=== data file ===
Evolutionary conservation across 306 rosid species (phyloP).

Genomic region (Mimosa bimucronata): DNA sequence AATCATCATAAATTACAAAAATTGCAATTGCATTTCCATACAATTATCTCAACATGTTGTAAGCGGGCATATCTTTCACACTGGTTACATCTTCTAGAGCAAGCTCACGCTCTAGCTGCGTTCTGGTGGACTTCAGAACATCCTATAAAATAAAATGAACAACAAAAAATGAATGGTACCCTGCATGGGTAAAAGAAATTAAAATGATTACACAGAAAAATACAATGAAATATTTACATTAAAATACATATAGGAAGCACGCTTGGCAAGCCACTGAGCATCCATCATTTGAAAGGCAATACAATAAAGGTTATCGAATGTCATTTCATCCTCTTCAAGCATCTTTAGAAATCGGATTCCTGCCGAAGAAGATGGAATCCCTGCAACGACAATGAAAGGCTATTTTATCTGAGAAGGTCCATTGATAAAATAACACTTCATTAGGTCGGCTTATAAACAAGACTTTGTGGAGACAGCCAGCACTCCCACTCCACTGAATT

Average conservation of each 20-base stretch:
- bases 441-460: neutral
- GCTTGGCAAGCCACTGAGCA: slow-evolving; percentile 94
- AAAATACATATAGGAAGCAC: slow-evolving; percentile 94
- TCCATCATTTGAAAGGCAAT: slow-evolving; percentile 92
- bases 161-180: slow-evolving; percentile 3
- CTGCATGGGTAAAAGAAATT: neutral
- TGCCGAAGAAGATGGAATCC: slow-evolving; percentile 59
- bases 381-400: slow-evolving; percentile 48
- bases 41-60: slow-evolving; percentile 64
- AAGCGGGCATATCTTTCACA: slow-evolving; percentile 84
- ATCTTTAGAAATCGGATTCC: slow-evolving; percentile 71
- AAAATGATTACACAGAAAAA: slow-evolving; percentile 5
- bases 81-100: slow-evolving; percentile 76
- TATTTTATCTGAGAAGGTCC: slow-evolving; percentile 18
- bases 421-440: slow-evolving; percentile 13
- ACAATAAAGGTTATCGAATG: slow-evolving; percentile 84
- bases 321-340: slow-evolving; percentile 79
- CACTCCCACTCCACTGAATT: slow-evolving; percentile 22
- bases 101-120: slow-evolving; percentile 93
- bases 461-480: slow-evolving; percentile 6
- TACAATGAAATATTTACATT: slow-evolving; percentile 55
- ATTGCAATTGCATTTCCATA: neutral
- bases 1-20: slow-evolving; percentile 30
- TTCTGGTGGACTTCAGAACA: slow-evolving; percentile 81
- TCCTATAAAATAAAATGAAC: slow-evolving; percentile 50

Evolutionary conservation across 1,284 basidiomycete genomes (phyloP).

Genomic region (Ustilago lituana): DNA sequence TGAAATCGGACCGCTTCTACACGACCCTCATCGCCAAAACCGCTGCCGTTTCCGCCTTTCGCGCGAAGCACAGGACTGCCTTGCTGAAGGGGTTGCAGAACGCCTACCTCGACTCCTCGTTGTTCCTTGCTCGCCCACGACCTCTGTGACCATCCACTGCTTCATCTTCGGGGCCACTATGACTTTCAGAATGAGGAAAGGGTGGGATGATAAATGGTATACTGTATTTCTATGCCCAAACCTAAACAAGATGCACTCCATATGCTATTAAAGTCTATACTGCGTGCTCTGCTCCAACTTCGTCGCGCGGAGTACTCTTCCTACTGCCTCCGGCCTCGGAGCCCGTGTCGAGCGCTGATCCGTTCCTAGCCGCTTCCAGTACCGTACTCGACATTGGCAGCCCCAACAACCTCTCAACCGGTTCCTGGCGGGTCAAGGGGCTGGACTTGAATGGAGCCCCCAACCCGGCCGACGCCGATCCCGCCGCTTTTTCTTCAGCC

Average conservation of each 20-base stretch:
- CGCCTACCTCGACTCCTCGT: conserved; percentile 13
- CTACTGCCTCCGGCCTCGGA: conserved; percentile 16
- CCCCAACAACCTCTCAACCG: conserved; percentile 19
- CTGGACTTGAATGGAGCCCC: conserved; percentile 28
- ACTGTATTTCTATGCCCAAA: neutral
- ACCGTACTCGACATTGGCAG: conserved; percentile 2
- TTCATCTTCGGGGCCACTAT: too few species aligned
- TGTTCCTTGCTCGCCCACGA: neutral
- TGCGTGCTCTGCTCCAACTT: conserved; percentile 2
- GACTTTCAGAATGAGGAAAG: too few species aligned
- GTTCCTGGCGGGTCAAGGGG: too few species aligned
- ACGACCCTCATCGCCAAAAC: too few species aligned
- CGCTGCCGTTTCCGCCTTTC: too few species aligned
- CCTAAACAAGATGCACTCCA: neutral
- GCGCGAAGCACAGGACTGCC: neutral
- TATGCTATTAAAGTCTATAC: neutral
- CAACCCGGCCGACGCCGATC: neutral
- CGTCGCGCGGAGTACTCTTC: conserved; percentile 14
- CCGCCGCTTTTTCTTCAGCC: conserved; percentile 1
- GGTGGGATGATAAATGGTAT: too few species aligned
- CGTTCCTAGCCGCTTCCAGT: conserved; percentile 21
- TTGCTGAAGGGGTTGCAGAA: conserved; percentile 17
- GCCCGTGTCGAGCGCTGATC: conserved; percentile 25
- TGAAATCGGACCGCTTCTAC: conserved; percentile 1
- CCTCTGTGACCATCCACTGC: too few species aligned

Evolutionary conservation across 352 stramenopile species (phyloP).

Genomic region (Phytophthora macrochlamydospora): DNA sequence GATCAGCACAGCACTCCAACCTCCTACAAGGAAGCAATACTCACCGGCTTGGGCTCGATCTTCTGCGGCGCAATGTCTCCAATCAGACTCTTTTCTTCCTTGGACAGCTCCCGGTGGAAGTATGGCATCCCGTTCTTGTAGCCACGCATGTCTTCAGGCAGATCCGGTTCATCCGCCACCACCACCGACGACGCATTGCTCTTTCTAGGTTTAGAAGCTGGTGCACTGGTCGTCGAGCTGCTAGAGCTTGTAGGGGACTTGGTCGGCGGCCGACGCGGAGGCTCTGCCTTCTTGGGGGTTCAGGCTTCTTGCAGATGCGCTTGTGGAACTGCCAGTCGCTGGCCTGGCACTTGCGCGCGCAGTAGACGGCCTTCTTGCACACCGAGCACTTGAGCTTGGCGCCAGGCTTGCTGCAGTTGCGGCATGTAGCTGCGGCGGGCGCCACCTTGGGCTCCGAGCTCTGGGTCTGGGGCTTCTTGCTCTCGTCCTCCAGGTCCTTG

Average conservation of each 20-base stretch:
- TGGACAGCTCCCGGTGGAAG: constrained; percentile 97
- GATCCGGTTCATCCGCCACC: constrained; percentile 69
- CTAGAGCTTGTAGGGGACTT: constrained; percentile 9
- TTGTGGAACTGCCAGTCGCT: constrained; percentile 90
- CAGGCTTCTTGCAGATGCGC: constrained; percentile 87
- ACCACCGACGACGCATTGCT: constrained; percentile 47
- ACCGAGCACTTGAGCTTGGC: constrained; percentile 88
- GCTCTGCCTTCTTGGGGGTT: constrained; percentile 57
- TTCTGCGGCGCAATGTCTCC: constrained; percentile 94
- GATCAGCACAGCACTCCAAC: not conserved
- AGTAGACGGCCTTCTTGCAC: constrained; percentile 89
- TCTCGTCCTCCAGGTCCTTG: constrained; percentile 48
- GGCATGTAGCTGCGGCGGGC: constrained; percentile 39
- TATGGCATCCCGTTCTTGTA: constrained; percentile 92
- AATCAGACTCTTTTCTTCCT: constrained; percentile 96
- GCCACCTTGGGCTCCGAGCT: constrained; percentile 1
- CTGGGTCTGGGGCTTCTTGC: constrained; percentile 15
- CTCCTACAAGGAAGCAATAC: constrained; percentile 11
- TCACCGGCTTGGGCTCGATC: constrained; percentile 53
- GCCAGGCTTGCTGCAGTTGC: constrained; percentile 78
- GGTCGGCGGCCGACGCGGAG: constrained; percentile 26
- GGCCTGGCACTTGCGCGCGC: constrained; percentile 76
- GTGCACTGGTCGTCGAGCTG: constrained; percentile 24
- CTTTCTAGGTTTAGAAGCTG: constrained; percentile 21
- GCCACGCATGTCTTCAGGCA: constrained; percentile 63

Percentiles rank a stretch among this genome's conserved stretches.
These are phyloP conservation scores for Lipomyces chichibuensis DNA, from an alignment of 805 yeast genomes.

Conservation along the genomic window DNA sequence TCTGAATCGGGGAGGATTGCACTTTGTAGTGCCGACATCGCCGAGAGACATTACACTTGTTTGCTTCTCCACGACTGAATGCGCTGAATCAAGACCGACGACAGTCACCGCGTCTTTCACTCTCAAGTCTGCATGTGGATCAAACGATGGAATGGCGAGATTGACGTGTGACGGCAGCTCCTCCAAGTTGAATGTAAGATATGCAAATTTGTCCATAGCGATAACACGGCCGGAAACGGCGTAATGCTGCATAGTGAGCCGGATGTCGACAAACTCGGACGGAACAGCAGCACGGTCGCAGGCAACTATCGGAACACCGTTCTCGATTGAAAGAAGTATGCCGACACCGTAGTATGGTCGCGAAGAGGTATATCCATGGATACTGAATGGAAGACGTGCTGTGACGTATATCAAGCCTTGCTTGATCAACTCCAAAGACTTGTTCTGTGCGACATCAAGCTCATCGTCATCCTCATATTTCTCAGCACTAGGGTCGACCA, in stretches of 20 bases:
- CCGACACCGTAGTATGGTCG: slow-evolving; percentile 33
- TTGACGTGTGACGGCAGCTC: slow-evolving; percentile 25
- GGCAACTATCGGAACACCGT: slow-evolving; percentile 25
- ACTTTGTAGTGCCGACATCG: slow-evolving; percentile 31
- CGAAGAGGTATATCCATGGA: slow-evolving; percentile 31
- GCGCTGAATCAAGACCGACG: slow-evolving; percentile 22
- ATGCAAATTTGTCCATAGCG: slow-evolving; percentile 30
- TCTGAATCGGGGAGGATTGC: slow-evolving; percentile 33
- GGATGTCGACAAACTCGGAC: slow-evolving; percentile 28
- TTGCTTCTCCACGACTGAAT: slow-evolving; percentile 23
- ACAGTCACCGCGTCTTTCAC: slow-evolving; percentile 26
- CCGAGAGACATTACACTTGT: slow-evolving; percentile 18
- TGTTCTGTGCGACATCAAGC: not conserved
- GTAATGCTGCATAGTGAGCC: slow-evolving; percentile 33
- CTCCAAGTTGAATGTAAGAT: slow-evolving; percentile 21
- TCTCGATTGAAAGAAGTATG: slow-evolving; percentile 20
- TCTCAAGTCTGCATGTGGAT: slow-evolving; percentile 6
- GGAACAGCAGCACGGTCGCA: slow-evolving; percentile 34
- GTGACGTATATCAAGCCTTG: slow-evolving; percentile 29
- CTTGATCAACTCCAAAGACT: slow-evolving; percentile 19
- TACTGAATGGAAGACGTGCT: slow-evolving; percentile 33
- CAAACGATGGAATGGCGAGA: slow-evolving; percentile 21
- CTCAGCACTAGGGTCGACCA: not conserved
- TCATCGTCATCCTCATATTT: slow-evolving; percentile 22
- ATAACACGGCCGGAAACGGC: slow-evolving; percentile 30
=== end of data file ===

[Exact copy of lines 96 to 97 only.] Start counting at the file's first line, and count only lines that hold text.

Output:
- GGATGTCGACAAACTCGGAC: slow-evolving; percentile 28
- TTGCTTCTCCACGACTGAAT: slow-evolving; percentile 23